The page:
Atria’s bottom line pays price of high feed costs

By Lynda Searby

- Last updated on GMT

As increased animal feed costs are blamed for sub-par profits at Finnish food group Atria, an analyst's advice to meat and poultry producers in Russia, Scandinavia and the Baltics is to 'think about covering some of the raw material requirements for next season.'

While Atria’s overall net sales grew by 2% to €1,438.5m, consolidated EBIT fell from €40.9m (US$46.45m) in 2017 to €28.2m in 2018, with the company citing increased raw material costs as the main factor weighing down on profitability. 

Raw material costs impacted the meat and poultry producer’s EBIT in Finland, Russia and Sweden, but Atria Finland still met targets owing to strong sales growth. 

“Atria's growth in Finland was strong and annual net sales exceeded €1 billion for the first time. The group’s net sales were at the same level as last year,” ​said CEO Juha Gröhn in a statement. 

He continued: Finland’s and Denmark and Estonia's results were as expected. The results of Sweden and Russia did not meet set targets. The increased costs of animal feed caused by the dry summer were transferred to meat raw material costs. The increase in costs has been the strongest in Russia, where the raw material costs increased especially towards the end of the year by more than 30% compared with the same period in the previous year.” 

Analyst view

Benjamin Bodart, director at commodity market analyst CRM AgriCommodities, confirmed that a dry summer had penalized yields in both Europe and the Black Sea, pushing up domestic prices.

“According to the Swedish Board of Agriculture, total cereal production was about 30% down year on year whilst in Russia, the wheat harvest is estimated to be down 13MMT or -15% on the 2017/18 record harvest,” ​he told FeedNavigator. 

He said it followed that local prices had skyrocketed to facilitate the pace of imports for the former and limit exports for the latter.

“If you look at wheat prices in Russia, you will see that close to export locations, prices were trading at record high levels at the beginning of the month, so the situation remains tight and it is likely to remain the case until we have got confirmation of a good 2019 harvest.”​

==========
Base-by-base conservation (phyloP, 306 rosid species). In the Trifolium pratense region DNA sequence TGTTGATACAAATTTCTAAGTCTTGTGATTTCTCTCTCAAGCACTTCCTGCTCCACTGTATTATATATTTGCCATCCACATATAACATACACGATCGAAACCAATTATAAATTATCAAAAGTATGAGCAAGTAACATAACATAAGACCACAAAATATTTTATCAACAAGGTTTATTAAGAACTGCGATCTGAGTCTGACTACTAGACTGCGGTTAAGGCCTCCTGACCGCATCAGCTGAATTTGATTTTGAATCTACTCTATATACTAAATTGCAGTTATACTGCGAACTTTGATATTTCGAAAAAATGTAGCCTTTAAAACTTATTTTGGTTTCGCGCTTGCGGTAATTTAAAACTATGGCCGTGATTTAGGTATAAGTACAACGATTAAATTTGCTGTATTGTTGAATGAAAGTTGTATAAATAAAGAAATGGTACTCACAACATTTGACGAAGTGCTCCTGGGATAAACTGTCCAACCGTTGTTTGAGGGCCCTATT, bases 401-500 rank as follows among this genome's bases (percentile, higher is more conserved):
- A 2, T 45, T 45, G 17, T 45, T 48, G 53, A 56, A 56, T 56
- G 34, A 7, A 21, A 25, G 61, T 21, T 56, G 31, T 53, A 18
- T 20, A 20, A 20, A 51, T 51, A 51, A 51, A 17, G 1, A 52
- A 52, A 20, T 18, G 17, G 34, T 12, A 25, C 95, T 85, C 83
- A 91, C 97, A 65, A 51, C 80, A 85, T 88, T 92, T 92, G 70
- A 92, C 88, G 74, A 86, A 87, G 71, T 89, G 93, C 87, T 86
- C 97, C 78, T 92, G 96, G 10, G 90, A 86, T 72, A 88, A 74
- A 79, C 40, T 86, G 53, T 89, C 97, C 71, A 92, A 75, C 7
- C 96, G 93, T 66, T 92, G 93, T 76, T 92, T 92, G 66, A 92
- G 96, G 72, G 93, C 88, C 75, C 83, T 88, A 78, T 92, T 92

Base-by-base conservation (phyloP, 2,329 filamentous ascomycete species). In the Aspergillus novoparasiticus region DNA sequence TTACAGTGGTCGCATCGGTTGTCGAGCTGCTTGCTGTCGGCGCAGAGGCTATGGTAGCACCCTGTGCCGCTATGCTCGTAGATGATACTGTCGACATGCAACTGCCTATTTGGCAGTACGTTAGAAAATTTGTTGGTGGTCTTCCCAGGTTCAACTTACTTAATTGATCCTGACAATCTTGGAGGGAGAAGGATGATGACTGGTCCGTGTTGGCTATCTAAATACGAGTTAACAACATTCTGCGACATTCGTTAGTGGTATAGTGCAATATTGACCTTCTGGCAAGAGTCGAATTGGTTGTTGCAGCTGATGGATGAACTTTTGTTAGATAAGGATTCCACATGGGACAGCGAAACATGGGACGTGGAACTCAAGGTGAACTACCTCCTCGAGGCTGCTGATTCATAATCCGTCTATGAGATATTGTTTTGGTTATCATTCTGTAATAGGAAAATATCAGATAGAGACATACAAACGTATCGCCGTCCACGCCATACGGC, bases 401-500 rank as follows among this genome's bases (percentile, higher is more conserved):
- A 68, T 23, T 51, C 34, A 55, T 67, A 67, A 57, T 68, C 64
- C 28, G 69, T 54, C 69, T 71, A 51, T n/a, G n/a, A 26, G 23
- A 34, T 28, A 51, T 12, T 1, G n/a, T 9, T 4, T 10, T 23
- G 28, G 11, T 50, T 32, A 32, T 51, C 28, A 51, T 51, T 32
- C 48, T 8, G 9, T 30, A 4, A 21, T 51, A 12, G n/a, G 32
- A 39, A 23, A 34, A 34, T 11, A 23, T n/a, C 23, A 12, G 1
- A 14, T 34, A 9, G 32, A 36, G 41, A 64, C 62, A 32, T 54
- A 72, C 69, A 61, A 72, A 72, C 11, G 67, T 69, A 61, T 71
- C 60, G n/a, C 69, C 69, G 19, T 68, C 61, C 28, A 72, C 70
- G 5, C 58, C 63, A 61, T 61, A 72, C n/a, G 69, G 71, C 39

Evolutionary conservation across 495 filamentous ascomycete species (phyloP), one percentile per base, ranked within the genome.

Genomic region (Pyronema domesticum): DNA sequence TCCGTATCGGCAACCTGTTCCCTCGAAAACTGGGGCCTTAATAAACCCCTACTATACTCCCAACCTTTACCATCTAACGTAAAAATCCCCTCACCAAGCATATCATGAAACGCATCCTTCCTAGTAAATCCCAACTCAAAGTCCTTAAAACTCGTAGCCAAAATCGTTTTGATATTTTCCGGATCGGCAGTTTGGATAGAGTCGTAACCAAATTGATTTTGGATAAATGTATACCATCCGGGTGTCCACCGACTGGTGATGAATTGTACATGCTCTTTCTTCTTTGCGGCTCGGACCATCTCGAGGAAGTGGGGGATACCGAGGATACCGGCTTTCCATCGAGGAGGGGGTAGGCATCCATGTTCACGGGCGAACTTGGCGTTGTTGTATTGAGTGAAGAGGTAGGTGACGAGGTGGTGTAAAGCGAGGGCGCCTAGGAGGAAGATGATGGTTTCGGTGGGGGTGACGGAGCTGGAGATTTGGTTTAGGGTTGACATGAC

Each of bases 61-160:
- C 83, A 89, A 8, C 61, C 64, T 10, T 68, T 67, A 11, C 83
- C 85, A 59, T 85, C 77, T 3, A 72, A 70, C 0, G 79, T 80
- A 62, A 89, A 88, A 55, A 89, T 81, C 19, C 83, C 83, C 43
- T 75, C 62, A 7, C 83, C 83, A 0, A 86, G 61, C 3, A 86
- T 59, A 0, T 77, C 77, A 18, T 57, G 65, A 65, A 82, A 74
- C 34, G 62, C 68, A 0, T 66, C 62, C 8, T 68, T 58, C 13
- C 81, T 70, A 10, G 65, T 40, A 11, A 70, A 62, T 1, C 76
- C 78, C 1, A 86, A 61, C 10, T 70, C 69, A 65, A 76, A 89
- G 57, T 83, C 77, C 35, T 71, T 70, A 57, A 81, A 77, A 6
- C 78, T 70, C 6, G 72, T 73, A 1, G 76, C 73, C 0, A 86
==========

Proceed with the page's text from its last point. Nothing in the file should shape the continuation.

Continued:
As to why Atria Russia had to contend with higher raw material price increases than the group’s operations in neighboring markets, Bodart attributed to significant exports. 

“It is also important to note that despite the 13MMT reduction in the 2018 Russian wheat production, their exports have remained extremely dynamic up until the end of 2018.

"As of the end of February, it is estimated that Russia has already exported ~29MMT or about 80% of the official 37MMT annual export forecast,” ​he said.

He explained that the significant exports from Russia limited the competitiveness of Scandinavian/Baltic origins, keeping costs in check in those regions. In addition, record maize imports in Europe (+44% year on year) was a limiting factor as it weighed on the cost of raw materials.

Future profitability prospects

Fortunately for companies who operate in the Russian, Baltic and Scandinavian territories it seems unlikely that, in 2019, profitability will be as curtailed by high raw material prices as was the case for Atria in 2018. 

Based on the current crop conditions, which have improved since plantings last autumn, it looks like we are set to see a good wheat harvest in both the EU and the Black Sea,” ​said Bodart. 

However, he cautioned that it is very early in the crop cycle and yields are not made during the winter but in May/June. 

“The current dip in price would at least be a good starting point to think about covering some of the raw material requirements for next season,” ​he advised.

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